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Chapter 5:
A Laser Reference Beacon as a Key Element of an Adaptive Optics System
Published: 2002
DOI: 10.1117/3.452443.ch5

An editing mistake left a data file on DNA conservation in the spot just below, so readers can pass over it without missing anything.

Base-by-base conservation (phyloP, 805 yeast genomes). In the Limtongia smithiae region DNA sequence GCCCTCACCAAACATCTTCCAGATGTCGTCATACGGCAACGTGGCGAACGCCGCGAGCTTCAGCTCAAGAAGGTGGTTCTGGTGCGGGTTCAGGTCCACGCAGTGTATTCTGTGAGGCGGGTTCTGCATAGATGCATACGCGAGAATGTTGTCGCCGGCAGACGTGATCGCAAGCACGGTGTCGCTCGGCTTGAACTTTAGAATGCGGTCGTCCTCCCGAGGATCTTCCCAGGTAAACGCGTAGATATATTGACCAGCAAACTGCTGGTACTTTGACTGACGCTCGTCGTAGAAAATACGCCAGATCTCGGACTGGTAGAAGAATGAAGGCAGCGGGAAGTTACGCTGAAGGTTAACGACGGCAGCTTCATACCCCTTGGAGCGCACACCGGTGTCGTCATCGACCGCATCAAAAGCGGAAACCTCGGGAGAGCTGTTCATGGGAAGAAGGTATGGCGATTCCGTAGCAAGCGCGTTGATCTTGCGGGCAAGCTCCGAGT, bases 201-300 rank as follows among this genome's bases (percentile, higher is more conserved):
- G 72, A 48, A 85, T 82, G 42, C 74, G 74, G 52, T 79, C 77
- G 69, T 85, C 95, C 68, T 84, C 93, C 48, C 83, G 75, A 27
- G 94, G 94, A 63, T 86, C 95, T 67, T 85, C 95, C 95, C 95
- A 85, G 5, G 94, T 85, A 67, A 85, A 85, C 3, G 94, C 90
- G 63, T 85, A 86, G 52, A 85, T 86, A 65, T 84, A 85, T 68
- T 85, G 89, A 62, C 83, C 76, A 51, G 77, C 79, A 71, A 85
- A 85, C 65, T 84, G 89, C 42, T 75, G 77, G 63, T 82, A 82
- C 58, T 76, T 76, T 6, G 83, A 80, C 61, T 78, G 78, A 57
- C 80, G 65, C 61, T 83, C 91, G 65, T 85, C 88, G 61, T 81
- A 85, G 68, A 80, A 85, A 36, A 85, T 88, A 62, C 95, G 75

In the preceding chapters on estimating the efficiency of adaptive systems, we analyzed models of a turbulent atmosphere and considered methods for solving the wave equation that describes propagation of optical radiation in the atmosphere. The next important problem is the development of a combined model of an adaptive system using a reference source as one of its key elements. The importance of research into the efficiency of adaptive optics systems with an artificial reference source was understood by the late 1970s. In that period (and even earlier), the main principles of current adaptive electro-optics systems were formulated. According to these principles, the reference source is an element that helps to obtain information on the distribution of fluctuations in the propagation channel of optical radiation. The method of formation of the reference source affects the structure of the system as a whole. If the reciprocity principle is the basis for an adaptive system, then the most appropriate adaptive scheme is one with an independent reference source generating a beam propagating in direction opposite to the direction of the radiation to be corrected. For practical implementation of the emitting optical system, the atmosphere should be included in the feedback loop; i.e., backward scattering should be taken into account, with radiation reflected from an object or inhomogeneities of the atmosphere. In this way, an artificial (virtual) reference source is formed. In the early 1980s, artificial reference sources were named laser guide stars in adaptive astronomy. Such stars became possible through the use of Rayleigh backscattering or elastic scattering of atmospheric aerosols at the altitudes from 8 to 20 km or stimulated emission in clouds of atomic metals (for example, sodium). In the first case, a laser guide star is referred to as a Rayleigh guide star and in the second as a sodium guide star. The requirements for a laser source that forms a Rayleigh star are loose. On the other hand, the requirements for the wavelength, bandwidth, and power of a laser source forming a sodium star are quite strict. This is due to the selectivity and saturation of absorption at stimulated emissions in sodium vapor at altitudes from 85 to 100 km.
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